Everyone’s tolerance will be different, and one should aim for the amount of color that works for their particular space, but if you are like yours truly and are hesitant (or afraid), may I suggest the following guidelines that have helped me?

  • Start with a section of the color wheel.
  • Begin with smaller items; Accessories in blue rather than a full-on velveteen couch.
  • Choose “color neutrals”, as coined by my dear friend when speaking about this Parachute bedding of ours. An undoubtedly terra cotta color, but its closeness to brown makes it more neutral. Other color neutrals would be seashore blue or dusty rose, a pale yellow or olive green.

DSC01299

  • Start not necessarily by adding color, but by knowing your emotions toward certain colors. Which ones are exhaustingly loud? Which are depressing or make you moody? Which ones give you energy?
  • Don’t choose a color because of a trend. Trends will change come next season.
  • Before making the purchase, find similar examples online and check-in on how they make you feel.
  • Lastly, follow your gut reaction. You know more than you think.

For the curious, the wool pillows are from Territory Design

Small Space Living

This post may contain affiliate links. Please see my disclosure to learn more. 

Tip 11: Finding Cable Solutions in Media Consoles

I am really adverse to adding furniture to our small space, especially if it entails taking up floor space. It pains me to clutter up a home, and for this reason I have been fighting the urge to add anything but a couch to our living room. So why did I buy a media console?

To be honest, the media console stemmed from my contempt regarding cables. I wrote prior about how I detest the sight of wires running along walls like snakes, connecting different gadgets throughout the home to each other so that they may work in harmony. It isn’t the tech itself that I despise. It’s the inability to make the tech look neat and tidy and clean.

Currently, we have an amp near the kitchen area that connects to a projector behind the couch that wires to two speakers and a record player, and somewhere in the vicinity sits a Switch console. Don’t ask me how they interplay with each other. The moral of my story is that the unsightly array of wires drives me crazy. And we came down to the solution of trading our five speaker system and amp with a sleeker, minimalist pair of Sonos 5 speakers (in white, of course), which can plug directly into the record player and the projector. Wire management is the name of the game here.

And with a media console, I would have the ability to hide both speakers behind sliding doors. I could connect them to the record player that sits atop, and run the wires out of holes around the back where a plug remains hidden. The Switch consoles and controls can also be tucked safely inside, and the only thing to hide is a single wire connecting the projector to one of the Sonos 5 speakers. Everything moves from the kitchen to the living space and it brings me such peace to know that, finally, the cables can be nearly invisible, even if it means at the expense of floor space.

DSC01330

However, outfitting a home with media consoles that are sustainably sourced or ethically made is near impossible, barring the case that you know of a particular woodworker who would be willing to custom create you a shelving unit at an affordable price or that you do woodwork yourself. Thankfully, West Elm provides a few options that was aligned with a mid-century style. The particular one we bought was a narrow and short (48″) low profile console which was barely deep enough to house the speakers. All of the wood is FSC-certified and therefore sustainable sourced and the product is a fair trade product. Additionally, it is GREENGUARD gold certified.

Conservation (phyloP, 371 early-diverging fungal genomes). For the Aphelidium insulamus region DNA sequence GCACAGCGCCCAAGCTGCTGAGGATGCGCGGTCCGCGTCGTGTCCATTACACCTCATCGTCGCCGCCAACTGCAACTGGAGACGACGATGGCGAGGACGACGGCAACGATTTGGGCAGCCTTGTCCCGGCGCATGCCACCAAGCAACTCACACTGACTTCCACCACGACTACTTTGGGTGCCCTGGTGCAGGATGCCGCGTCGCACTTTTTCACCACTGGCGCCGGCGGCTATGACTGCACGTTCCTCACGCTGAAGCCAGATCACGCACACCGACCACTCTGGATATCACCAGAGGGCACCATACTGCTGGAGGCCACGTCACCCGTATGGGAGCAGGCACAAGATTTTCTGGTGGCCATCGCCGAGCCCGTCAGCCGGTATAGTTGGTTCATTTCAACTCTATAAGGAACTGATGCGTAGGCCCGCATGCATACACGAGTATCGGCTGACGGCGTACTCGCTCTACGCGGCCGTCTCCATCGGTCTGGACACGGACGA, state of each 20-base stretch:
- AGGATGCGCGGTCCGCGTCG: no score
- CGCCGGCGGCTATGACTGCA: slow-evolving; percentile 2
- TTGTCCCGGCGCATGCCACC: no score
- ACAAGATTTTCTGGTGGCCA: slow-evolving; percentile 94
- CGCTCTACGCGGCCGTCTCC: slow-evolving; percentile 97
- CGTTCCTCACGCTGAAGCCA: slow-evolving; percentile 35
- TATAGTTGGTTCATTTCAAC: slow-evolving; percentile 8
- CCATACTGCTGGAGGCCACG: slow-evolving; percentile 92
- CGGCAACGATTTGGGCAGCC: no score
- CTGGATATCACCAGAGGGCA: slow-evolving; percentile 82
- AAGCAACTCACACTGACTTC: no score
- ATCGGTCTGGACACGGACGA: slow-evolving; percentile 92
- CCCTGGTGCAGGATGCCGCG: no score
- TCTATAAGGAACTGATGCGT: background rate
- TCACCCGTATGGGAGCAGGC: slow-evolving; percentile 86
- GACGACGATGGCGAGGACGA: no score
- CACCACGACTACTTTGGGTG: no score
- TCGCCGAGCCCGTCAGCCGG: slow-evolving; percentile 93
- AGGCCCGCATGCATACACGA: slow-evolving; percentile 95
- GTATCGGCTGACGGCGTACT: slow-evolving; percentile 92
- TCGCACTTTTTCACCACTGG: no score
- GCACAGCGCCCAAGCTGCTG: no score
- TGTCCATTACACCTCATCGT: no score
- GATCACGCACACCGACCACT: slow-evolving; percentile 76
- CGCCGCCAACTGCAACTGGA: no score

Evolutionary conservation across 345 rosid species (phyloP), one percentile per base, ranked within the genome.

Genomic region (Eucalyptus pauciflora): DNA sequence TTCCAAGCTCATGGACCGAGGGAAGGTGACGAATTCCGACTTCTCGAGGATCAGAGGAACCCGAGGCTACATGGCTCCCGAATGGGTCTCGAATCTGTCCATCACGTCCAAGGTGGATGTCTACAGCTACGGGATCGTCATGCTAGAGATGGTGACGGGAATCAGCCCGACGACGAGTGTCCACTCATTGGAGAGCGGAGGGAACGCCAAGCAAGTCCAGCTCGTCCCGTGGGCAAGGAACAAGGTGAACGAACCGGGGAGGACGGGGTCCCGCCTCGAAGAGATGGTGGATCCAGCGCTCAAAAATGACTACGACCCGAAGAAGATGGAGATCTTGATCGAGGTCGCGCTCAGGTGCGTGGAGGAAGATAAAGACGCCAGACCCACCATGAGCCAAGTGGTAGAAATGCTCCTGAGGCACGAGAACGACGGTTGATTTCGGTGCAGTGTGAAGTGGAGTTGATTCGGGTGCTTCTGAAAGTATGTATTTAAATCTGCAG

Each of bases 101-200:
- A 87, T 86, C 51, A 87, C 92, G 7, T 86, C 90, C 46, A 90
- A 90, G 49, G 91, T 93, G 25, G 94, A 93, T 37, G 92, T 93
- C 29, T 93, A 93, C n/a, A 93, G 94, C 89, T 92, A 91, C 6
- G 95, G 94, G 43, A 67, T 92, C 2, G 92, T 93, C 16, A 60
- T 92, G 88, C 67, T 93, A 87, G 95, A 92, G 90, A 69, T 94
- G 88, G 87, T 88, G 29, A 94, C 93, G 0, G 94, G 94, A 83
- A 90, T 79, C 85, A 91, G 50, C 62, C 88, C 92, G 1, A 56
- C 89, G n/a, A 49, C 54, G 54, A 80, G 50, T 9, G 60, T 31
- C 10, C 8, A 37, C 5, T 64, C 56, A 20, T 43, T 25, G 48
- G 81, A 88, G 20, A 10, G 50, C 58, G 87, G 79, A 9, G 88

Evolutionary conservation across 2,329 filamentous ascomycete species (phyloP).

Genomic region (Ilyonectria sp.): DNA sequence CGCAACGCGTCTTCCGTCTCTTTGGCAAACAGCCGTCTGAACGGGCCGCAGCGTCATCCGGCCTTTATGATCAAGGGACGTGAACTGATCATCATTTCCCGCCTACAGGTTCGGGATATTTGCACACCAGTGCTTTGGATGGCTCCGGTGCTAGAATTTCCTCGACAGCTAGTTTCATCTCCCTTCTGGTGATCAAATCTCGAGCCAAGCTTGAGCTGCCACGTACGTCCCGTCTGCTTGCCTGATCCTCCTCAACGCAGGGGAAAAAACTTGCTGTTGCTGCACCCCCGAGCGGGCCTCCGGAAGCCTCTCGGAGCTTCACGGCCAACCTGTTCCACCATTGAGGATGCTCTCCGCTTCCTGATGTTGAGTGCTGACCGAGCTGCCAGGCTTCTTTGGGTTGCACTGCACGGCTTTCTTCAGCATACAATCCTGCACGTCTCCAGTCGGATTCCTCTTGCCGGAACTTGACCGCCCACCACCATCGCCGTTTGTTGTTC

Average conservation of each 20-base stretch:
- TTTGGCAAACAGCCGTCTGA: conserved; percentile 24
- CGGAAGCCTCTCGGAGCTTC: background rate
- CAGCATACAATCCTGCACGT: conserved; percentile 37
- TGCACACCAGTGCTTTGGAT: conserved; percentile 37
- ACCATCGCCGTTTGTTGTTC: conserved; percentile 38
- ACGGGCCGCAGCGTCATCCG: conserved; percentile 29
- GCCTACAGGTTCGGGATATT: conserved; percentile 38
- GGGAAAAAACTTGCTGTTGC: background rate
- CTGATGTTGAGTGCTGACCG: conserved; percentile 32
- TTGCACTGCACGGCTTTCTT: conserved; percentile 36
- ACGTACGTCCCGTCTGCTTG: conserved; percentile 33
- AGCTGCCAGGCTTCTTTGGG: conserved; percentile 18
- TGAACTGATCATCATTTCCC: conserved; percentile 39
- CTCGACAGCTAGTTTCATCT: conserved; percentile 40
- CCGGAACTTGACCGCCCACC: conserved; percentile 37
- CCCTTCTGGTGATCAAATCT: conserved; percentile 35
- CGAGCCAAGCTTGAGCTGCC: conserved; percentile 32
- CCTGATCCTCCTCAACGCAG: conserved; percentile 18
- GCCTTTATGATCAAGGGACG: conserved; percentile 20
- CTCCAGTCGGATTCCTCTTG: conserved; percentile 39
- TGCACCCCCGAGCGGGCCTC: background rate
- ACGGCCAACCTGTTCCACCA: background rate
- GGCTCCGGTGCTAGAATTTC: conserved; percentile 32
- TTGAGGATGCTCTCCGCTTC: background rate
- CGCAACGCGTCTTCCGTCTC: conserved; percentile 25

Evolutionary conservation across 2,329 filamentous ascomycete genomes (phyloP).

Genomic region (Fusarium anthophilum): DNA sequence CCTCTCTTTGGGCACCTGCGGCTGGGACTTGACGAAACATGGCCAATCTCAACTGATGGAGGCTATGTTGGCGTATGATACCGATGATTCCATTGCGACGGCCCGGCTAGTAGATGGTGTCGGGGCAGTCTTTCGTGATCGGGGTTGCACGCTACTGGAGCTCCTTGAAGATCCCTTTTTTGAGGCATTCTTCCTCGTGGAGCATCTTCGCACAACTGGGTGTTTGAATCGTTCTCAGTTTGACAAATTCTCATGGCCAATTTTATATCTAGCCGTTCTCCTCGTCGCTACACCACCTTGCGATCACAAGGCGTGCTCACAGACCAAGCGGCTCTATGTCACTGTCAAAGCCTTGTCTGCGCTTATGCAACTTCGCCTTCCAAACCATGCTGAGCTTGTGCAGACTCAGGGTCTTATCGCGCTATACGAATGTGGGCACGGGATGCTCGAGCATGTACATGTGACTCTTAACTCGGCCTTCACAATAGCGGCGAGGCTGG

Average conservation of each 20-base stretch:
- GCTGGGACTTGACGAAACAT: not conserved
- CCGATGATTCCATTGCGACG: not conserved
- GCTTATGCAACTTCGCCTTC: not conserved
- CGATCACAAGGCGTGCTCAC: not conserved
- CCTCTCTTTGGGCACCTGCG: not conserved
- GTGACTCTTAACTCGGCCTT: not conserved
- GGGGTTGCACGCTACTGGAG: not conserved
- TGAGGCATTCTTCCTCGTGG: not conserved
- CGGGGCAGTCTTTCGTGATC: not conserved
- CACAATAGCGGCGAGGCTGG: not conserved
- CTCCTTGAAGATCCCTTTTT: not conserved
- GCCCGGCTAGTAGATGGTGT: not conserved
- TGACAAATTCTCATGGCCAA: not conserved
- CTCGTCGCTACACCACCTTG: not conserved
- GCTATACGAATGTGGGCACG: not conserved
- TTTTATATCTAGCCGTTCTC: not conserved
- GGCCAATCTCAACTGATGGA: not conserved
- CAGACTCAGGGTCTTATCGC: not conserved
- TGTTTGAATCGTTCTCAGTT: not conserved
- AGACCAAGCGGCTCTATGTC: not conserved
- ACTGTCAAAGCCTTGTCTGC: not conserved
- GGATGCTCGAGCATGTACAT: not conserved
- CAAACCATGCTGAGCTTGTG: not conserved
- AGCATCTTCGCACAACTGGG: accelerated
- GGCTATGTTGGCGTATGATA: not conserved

There were only a few things I did not like about the console. First, it’s very narrow, so if you were considering hiding a few vinyls behind the sliding doors, then you’ll be out of luck. However, it holds coffee table books well. Secondly, the color was a bit darker than pictured, which isn’t too much of a bad thing. All furniture from West Elm comes with white glove service which is a mandatory additional fee, but the service was actually very good. Plus the delivery came two days from ordering, a few weeks in advance from when we would get the speakers.

DSC01333

Speaking of the Sonos 5 speakers, we used a perk for being a healthca[;’pre worker during this time, as Sonos is offering a discount of 20% to all medical professionals and first responders. To learn more about potential COVID-19 perks for certain professionals, check out my post here. It could serve to be a very frugal opportunity until the end of 2020.

Ethical Furniture and Home Goods

I know that ethical and sustainable options are few and far between when it comes to home goods. While slow fashion is starting to garner attention, slow homes are lagging behind. Here, I list a few of my favorite go-to sources.

Furniture

Home Goods

Small Space Living

Tip 10 // Hide the remote control

When it comes to small space living, it becomes important for a neatnik such as myself to have a few simple solutions regarding clutter. Small spaces can feel overwhelmingly full much quicker than larger spaces, and neatniks can feel overwhelmed much quicker than carefree individuals. Rules such as keeping surfaces clear or walls white help tremendously in creating a peaceful sanctuary for mindful living. Whereas a regular sized home may house a grand clock over the fireplace, for example, a small space home would be better off sticking to bare walls.